4) Unscarred Children (and Adults). When the puppy isn't teething on your possessions, he will be teething on your children and yourself. Rescues routinely get calls from panicked parents who are sure their dog is biting the children. Since biting implies hostile intent and would be a consideration whether to accept a "give-up", Rescue Groups ask questions and usually find out the dog is being nippy. Parents are often too emotional to see the difference, but a growing puppy is going to put everything from food to clothes to hands in their mouths, and as they get older and bigger it definitely hurts (and will get worse if they aren't being corrected properly). Most older dogs have "been there, done that, moved on".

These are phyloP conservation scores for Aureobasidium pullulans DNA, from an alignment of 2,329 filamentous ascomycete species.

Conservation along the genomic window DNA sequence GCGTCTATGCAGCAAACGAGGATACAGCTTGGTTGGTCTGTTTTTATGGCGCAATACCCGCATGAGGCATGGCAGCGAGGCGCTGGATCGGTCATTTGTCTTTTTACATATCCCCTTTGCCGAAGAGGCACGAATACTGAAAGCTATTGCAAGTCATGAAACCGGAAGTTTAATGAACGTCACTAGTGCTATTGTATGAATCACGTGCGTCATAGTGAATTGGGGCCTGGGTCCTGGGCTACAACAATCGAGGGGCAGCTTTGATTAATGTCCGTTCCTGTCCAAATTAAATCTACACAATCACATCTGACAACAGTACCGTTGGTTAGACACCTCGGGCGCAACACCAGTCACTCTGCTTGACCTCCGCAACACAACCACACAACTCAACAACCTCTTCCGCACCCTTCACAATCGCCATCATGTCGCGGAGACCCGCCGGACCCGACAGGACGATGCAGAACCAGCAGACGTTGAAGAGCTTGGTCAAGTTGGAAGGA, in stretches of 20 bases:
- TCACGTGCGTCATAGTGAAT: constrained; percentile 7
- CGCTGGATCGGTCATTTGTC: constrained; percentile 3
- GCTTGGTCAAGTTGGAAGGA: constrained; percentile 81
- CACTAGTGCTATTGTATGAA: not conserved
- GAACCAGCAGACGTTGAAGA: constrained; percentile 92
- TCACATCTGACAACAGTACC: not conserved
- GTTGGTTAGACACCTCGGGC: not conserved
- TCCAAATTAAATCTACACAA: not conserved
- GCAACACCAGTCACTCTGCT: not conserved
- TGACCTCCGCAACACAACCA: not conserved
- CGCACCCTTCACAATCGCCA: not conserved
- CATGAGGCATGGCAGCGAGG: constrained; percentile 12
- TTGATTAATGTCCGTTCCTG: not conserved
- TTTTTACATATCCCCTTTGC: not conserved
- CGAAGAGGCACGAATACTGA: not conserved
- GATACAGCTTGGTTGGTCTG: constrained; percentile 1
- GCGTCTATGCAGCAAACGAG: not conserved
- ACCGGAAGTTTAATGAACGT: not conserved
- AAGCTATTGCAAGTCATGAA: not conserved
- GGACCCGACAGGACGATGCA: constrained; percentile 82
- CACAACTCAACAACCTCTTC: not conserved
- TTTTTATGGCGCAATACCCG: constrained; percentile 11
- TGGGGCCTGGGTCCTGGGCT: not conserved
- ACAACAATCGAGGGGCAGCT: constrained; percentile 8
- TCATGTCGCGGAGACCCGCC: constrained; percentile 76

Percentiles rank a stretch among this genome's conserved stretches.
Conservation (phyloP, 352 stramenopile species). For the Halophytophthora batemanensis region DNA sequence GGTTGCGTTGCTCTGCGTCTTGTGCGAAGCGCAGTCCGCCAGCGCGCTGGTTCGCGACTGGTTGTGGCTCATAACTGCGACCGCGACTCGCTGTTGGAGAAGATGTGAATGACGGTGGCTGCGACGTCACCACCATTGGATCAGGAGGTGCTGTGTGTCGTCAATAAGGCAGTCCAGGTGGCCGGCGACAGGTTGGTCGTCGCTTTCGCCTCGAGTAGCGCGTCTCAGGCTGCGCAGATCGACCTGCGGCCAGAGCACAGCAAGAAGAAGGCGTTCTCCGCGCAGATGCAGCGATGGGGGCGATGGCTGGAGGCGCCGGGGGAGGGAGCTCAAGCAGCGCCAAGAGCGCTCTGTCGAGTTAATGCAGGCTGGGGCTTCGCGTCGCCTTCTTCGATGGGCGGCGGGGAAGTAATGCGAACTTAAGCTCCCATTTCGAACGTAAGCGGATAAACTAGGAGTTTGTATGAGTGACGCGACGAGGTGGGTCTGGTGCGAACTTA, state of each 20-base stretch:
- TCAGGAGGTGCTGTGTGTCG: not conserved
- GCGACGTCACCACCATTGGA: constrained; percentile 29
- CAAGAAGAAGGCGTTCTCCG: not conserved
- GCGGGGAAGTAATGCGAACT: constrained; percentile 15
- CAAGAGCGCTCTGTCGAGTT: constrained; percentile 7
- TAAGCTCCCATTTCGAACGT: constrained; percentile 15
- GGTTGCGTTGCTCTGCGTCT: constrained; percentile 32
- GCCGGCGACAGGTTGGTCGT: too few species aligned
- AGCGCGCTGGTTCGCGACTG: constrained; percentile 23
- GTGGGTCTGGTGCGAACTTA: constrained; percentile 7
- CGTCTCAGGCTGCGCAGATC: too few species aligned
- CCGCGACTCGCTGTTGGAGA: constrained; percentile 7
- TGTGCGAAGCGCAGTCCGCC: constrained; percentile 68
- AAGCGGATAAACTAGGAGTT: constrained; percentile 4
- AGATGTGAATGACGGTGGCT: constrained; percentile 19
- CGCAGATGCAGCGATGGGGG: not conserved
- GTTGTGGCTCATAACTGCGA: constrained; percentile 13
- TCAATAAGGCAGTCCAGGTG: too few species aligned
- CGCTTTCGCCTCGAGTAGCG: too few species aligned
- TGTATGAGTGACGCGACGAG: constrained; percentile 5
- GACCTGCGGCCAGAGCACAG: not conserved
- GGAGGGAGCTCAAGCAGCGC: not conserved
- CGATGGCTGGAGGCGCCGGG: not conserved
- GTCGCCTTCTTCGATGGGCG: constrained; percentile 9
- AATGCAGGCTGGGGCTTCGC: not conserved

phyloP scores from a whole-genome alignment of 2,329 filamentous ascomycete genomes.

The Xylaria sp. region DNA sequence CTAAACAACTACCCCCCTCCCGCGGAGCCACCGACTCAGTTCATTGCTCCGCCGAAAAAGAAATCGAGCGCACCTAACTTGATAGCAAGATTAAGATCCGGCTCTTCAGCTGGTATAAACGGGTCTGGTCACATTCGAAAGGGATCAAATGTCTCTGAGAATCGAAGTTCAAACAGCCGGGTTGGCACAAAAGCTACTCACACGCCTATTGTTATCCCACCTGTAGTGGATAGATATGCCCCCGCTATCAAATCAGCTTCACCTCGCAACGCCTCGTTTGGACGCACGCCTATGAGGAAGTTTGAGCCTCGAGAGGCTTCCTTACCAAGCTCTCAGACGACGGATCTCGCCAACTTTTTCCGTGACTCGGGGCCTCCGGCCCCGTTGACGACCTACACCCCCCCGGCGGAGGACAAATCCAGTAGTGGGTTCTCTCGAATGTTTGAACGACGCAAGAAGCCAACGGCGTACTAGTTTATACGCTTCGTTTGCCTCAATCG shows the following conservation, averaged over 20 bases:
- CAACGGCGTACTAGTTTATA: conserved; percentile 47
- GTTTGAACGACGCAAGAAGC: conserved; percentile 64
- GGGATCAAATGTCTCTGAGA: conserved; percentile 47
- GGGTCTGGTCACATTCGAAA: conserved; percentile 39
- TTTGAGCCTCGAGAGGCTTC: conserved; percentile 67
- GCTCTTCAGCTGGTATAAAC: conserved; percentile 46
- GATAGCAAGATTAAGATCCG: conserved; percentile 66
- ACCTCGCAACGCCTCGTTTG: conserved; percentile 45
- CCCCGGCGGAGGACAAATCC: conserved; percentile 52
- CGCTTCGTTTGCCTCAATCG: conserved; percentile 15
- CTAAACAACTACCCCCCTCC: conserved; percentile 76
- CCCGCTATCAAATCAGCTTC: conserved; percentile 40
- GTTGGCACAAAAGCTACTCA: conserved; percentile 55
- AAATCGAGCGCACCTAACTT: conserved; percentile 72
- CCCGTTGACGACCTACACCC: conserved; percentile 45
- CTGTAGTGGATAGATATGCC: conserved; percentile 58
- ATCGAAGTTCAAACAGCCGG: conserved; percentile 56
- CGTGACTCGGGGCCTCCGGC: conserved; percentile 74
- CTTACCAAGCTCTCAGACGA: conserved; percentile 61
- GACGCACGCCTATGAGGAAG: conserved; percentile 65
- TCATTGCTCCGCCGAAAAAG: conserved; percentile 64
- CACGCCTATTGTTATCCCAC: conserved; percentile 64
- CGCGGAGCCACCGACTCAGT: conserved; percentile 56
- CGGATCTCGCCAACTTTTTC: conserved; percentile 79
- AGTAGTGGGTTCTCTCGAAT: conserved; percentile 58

3) Matchmaker Make Me a Match. Puppy love is often no more than an attachment to a look or a color. If is not much of a basis on which to make a decision that will hopefully last 15+ years. While that puppy may have been the cutest of the litter, he may grown up to be superactive (when what you wanted was a couch buddy); she may be a couch princess (when what you wanted was a tireless hiking companion);' he may want to spend every waking moment in the water (while you're a landlubber); or she may want to be an only child (while you are intending to have kids or more animals). Pet mis-matches are one of the top reasons Rescues get "give-up" phone calls. Good rescues do extensive evaluating of both their dogs and their applicants to be sure that both dog and family will be happy with each other until death do them part.